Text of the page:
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Predicting the nation’s future

Sok Chan / Khmer Times No Comments Share:
Members of the German think tank and Future Forum. KT/Tep Sony

A German political think tank has published a book predicting the nature of Cambodia in 2040.

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Konrad-Adenauer-Stiftung Cambodia, together with Future Forum yesterday launched  Cambodia 2040: Economic Development.

188-page book with nine chapters focuses on a number of different areas of socio-economic development, ranging from fiscal policy to the fourth industrial revolution to healthcare. There are three thematic scopes that the series covers. The first is economic development, the second is culture and society and the third is foreign policy and governance.

Among its findings it predicts that from being largely reliant on agriculture, in 2040 the Cambodian economy will have developed into one that is industry-based; from being labour intensive and narrow, its economy will be skills-based and diversified.

In addition, the population will enjoy higher standards of living and better conditions in smart and green cities, with access to quality healthcare and education systems, inclusive social security, and efficient public services.

Strong political will and bold reform efforts will have been key in effectively addressing structural weaknesses to improve the investment climate, reduce business costs, enhance trade facilitation and address skills shortages. This has provided a conducive environment for Cambodia to strengthen its competitiveness and attract more quality foreign direct investment for economic diversification, with a focus on higher value-added goods and services.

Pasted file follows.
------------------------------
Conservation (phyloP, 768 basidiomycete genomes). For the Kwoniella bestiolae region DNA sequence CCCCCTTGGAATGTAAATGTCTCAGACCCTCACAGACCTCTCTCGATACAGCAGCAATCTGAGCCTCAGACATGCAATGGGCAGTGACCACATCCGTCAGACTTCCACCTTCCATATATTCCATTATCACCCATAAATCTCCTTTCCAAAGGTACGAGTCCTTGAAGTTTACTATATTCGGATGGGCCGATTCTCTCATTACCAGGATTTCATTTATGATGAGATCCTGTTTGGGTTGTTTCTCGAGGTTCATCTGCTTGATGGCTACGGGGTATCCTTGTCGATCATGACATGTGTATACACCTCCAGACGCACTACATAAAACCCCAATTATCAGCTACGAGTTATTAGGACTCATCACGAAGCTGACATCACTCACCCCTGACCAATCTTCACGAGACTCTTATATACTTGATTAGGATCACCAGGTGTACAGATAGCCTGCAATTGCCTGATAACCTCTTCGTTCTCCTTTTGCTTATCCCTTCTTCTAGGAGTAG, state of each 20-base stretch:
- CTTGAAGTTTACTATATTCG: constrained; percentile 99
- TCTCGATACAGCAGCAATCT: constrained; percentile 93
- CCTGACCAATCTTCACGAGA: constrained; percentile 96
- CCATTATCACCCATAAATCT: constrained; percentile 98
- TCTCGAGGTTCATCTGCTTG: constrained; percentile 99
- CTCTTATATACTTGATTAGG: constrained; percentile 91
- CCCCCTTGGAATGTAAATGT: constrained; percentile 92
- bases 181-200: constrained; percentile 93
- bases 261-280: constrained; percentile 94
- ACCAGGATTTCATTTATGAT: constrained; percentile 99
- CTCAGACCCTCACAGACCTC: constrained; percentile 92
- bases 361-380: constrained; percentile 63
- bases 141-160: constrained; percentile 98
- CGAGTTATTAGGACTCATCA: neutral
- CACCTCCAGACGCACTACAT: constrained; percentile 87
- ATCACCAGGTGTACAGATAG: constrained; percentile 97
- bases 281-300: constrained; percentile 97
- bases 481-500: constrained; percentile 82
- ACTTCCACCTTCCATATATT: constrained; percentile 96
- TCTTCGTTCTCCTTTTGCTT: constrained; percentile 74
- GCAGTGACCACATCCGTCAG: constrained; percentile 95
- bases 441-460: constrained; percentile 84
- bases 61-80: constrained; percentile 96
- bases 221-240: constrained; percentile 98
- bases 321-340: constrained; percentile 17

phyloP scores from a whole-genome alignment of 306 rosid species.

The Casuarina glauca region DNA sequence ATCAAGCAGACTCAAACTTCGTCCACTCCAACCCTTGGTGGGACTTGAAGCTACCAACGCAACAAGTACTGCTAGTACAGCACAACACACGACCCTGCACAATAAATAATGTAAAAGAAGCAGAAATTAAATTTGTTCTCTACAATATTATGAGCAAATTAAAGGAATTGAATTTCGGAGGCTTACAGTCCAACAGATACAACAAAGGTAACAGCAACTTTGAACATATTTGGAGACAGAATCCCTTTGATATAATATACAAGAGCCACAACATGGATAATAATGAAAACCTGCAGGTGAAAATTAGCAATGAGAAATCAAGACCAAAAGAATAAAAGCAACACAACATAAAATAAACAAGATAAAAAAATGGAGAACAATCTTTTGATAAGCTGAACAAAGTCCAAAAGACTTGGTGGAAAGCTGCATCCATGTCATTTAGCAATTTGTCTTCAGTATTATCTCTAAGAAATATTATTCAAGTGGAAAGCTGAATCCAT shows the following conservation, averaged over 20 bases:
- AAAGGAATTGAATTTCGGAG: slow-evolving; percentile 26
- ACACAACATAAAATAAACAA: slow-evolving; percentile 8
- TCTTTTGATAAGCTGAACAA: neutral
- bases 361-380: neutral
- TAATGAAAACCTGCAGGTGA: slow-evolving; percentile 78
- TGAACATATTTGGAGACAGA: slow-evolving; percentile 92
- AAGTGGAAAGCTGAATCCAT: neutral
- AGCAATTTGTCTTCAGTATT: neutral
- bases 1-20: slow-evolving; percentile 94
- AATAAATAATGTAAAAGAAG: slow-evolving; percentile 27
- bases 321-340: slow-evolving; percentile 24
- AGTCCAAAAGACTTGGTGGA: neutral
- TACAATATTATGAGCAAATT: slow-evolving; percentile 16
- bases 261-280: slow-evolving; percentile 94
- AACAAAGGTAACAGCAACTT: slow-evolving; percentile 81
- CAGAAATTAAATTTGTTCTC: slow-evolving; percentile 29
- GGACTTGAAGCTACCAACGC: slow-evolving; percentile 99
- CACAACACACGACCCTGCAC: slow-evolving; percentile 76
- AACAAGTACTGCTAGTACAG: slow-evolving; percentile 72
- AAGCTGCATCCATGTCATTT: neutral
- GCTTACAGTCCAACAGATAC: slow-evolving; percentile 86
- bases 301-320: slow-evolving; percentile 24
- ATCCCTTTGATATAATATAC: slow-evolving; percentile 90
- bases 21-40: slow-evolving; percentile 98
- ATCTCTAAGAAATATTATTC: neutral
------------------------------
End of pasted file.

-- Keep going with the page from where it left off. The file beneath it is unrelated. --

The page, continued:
“We expect that this series will be of considerable interest across a range of constituencies, from government ministries to NGOs (nongovernmental organisations) to bilateral and multilateral aid agencies and could ultimately help to facilitate greater cooperation among these diverse elements while contributing to resolving the perpetual challenges of aid fragmentation and the absence of coordination among the various stakeholders in Cambodia’s development,” said Ou Virak, founder and president of Future Forum, who commissioned the book.

He said it will allow the public to learn about Cambodian history and discuss the present and find solutions for the current issues for the future.

He said Cambodia 2040 portrays the dialogue among stakeholders on current issues. “I can say that the conflict and the prosperity of the past history is our lesson, but regarding policy, we should think about the future and find solutions for future problems,” Ou added.

“We asked the authors to think about the future on the realistic things that Cambodia needs, the people need and what is likely to happen in the future. We looked at two scenarios, which focus on what we want and whether they could possibly happen,” he added.

Ou said relevant stakeholders were also asked to foresee what good things could possibly happen.

Frank Steffel, a German member of parliament, said that if Cambodia wanted to create a successful economy, it is necessary to have freedom for the people, universities, NGOs, small and medium-sized enterprises and startup companies.

“To build and help the nation to economic success, democracy and peace are crucial,” said Steffel. “I recommend Asean tries to stay stronger together as much as it can do,” Mr Steffel added.

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